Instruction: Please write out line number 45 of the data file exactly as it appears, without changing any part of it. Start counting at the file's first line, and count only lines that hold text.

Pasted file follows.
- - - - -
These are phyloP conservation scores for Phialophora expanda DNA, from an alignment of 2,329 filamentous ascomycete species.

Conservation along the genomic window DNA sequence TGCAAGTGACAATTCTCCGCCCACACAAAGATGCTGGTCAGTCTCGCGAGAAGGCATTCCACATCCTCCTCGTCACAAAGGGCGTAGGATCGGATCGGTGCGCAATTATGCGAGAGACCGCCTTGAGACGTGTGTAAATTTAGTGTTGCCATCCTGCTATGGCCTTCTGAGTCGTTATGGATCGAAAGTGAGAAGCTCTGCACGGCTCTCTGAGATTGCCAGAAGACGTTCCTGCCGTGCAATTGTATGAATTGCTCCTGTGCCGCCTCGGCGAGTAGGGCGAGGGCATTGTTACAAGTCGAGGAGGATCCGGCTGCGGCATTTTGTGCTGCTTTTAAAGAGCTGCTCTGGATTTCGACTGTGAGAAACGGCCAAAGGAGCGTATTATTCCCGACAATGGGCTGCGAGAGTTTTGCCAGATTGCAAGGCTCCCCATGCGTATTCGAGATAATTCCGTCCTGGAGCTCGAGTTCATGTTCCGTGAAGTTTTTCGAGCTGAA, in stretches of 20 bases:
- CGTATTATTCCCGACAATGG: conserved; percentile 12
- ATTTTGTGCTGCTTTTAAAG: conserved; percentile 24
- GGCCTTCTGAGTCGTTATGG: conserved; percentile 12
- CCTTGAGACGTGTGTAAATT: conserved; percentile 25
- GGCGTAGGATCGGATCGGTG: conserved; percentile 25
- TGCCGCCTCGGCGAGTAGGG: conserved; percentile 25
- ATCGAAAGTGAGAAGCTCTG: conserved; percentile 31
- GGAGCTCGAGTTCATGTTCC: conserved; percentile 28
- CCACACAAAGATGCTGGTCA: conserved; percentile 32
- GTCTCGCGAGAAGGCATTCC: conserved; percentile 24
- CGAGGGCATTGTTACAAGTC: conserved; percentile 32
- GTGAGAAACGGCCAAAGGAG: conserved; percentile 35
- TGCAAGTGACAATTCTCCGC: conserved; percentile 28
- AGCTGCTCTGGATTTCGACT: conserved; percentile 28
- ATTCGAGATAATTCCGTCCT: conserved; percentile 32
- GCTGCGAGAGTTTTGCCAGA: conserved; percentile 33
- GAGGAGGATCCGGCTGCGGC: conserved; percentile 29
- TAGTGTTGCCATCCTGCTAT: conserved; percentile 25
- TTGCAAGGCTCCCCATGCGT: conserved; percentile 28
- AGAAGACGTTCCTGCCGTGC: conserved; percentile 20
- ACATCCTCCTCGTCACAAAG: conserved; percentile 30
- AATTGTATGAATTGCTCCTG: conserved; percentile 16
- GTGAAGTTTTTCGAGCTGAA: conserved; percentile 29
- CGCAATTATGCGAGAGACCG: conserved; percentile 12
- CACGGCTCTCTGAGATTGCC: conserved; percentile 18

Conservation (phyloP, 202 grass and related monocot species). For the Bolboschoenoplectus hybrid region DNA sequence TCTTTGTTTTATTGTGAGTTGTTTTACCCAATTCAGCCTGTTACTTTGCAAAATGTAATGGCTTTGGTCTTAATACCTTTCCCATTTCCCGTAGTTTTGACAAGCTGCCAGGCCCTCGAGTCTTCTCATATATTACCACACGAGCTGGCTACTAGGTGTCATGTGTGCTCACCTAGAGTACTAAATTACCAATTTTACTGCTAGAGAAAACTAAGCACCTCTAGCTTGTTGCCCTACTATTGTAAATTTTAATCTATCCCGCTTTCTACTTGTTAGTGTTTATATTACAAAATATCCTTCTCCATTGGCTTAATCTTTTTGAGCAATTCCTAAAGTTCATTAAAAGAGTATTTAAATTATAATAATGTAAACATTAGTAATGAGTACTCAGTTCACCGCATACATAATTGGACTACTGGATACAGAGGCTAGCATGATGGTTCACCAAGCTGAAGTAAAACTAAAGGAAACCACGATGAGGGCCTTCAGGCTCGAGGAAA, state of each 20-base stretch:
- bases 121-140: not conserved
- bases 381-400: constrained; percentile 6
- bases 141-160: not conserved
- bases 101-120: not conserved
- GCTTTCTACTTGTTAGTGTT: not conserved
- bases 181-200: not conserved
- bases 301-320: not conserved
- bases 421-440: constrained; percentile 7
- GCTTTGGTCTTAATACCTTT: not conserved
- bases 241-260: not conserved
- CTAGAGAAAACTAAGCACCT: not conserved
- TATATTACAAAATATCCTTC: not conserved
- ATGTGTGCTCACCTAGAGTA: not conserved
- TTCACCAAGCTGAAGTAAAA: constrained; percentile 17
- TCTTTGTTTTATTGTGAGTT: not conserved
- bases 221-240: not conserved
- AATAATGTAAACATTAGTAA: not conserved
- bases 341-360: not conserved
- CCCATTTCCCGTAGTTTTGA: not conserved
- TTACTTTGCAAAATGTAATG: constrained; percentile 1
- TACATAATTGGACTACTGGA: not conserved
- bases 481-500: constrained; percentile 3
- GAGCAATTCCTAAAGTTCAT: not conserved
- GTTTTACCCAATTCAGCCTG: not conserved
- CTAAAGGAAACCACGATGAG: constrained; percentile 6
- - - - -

- AATAATGTAAACATTAGTAA: not conserved